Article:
Rockwell Automation has announced the addition of three new features to its Allen-Bradley 1336 Impact AC drive. The inclusion of speed profiling, encoder/encoderless switchover and an encoderless-with-deadband option broadens the applications for the drive, says the company.
The new embedded speed profiling features gives users the flexibility to run applications at a specified speed. This can be based on time, encoder counts or hardware inputs through the L-option card, saving panel space and costs associated with an external controller.
For applications requiring repeatable speed-step changes, such as turntables, gantries, run-out tables, transfer shuttles, palletisers and station gates, the 1336 Impact with speed profiling can be programmed for a series of up to 16 speed-step changes. These are based on either an encoder pulse count, a specific time interval or by toggling a digital input in the drive.
The sequence of the profile can be a single cycle with a return-to-home or a continuous loop with a return-to-step-one routine. For added application flexibility, each speed step has three parameters for configuration, including the step RPM speed, units of travel and the type of index or move needed to perform.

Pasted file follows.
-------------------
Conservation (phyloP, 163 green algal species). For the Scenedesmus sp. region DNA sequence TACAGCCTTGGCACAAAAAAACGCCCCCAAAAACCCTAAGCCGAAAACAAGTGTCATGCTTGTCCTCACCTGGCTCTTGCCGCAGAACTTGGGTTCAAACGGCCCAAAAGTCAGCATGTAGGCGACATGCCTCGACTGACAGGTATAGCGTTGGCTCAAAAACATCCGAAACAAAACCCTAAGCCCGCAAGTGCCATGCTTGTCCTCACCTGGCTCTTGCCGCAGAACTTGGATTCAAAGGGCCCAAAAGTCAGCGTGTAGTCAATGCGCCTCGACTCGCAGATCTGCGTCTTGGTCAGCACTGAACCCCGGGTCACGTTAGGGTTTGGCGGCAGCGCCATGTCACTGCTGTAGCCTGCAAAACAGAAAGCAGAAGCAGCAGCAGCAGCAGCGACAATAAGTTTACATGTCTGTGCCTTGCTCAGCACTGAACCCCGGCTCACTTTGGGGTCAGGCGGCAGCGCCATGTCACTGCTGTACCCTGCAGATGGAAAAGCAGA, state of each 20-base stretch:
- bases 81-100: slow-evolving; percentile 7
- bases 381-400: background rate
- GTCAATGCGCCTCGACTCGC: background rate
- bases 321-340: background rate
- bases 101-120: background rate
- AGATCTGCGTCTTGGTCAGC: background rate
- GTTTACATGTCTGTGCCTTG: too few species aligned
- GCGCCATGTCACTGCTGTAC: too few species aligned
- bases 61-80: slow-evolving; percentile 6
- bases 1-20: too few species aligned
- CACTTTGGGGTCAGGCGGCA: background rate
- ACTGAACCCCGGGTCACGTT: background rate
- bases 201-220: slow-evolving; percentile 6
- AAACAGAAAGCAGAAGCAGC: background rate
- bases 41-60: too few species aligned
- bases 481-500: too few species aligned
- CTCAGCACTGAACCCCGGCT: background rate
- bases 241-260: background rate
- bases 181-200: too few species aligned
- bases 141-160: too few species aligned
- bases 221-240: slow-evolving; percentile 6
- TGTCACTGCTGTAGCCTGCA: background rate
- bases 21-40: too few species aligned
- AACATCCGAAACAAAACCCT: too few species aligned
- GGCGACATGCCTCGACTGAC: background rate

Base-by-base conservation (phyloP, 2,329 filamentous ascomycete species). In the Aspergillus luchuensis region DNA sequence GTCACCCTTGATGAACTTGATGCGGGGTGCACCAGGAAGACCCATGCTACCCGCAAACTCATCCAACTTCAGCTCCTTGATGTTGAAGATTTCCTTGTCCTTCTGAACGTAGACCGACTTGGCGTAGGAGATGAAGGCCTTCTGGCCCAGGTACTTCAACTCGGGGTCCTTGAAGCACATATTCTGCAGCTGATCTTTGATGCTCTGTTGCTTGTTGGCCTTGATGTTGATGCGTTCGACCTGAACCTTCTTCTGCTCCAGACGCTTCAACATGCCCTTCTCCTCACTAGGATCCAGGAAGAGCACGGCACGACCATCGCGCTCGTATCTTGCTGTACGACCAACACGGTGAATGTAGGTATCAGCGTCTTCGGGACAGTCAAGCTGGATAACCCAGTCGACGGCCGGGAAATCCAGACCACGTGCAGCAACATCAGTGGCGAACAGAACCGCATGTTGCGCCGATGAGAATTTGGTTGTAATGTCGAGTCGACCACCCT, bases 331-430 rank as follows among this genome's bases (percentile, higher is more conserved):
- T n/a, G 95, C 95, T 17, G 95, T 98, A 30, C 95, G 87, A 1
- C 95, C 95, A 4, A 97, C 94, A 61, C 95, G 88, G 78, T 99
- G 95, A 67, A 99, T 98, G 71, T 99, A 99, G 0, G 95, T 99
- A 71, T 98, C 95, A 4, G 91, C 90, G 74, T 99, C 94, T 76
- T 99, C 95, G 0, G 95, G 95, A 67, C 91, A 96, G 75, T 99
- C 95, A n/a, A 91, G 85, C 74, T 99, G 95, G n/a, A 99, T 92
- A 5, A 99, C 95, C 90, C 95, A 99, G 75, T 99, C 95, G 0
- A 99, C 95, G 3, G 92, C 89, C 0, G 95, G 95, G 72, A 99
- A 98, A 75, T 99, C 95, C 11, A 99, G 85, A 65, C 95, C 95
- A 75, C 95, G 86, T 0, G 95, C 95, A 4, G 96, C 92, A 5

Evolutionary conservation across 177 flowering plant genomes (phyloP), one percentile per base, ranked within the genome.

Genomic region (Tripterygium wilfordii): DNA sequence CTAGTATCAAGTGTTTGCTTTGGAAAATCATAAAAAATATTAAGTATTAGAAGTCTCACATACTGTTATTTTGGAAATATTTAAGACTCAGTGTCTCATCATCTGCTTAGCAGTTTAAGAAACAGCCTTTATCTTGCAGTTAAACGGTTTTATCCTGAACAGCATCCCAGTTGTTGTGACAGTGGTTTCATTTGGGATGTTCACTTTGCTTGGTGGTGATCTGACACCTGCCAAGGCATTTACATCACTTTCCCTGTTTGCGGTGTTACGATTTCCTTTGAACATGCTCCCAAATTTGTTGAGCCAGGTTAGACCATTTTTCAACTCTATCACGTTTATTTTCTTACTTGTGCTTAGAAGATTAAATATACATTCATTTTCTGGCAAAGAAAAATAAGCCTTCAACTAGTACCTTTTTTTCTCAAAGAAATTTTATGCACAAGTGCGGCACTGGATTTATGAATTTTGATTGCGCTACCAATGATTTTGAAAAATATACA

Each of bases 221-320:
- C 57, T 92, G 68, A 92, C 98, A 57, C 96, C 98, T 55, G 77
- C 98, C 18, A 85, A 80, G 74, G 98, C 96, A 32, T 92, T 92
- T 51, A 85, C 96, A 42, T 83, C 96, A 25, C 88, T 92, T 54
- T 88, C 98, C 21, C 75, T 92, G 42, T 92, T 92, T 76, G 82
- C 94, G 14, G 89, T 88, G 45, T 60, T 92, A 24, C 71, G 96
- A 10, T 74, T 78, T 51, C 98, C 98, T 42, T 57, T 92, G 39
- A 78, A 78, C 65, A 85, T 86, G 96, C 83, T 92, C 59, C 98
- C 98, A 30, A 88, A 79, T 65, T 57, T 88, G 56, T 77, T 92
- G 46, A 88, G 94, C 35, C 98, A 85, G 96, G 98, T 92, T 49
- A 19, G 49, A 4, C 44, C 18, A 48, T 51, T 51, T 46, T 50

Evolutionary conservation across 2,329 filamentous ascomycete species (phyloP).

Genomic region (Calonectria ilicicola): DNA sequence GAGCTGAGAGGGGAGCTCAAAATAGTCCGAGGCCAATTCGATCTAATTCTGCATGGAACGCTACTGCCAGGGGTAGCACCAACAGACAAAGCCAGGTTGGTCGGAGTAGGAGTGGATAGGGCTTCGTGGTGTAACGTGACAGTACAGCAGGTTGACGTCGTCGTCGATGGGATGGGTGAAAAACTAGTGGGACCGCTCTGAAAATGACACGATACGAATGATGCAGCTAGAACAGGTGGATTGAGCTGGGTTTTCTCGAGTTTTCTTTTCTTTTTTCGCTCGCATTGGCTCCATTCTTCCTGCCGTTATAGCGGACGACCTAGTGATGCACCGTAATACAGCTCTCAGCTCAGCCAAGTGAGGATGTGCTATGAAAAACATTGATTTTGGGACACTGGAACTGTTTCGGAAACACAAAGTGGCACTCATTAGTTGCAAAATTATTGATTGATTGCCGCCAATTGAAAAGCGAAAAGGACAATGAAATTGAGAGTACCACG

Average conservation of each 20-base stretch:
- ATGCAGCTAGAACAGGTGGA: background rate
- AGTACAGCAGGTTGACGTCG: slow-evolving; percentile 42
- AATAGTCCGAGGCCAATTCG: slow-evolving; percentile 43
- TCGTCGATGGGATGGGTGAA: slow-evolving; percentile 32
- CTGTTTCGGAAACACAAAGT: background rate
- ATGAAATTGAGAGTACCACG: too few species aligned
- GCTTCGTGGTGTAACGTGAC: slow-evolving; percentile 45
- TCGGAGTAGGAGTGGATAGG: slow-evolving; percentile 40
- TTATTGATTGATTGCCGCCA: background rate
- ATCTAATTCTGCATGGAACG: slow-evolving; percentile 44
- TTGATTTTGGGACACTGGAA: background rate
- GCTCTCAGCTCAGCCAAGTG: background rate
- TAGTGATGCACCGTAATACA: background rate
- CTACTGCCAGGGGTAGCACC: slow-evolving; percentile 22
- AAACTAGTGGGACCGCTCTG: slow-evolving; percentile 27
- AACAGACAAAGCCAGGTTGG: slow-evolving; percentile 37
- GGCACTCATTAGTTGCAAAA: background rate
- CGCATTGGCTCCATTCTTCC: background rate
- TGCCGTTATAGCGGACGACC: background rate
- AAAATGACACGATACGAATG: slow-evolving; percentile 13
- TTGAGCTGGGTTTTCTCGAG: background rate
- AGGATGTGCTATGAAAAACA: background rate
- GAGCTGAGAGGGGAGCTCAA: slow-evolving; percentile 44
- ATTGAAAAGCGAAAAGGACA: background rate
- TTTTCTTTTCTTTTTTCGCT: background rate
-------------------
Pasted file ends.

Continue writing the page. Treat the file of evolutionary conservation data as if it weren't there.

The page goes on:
The drive also features Force Technology, a patented, field orientated control technology developed by Rockwell Automation. This permits the independent control of speed and torque, providing high performance control of standard AC induction motors. Speed profiling brings the added flexibility of defining speed-step changes to demanding motor control applications.
The encoder/encoderless switchover function automatically switches from encoder feedback to encoderless operation without disrupting the drive. This is achieved by running the drive in encoderless mode and using the process trim loop as an outer speed trim loop. This feature is intended for continuous casters and similar applications.
The encoderless-with-deadband option is effective when the drive is operating below one hertz in encoderless mode. For low speed applications, such as extruders, this eliminates cogging at low speeds by generating a zero-speed command while operating below one hertz.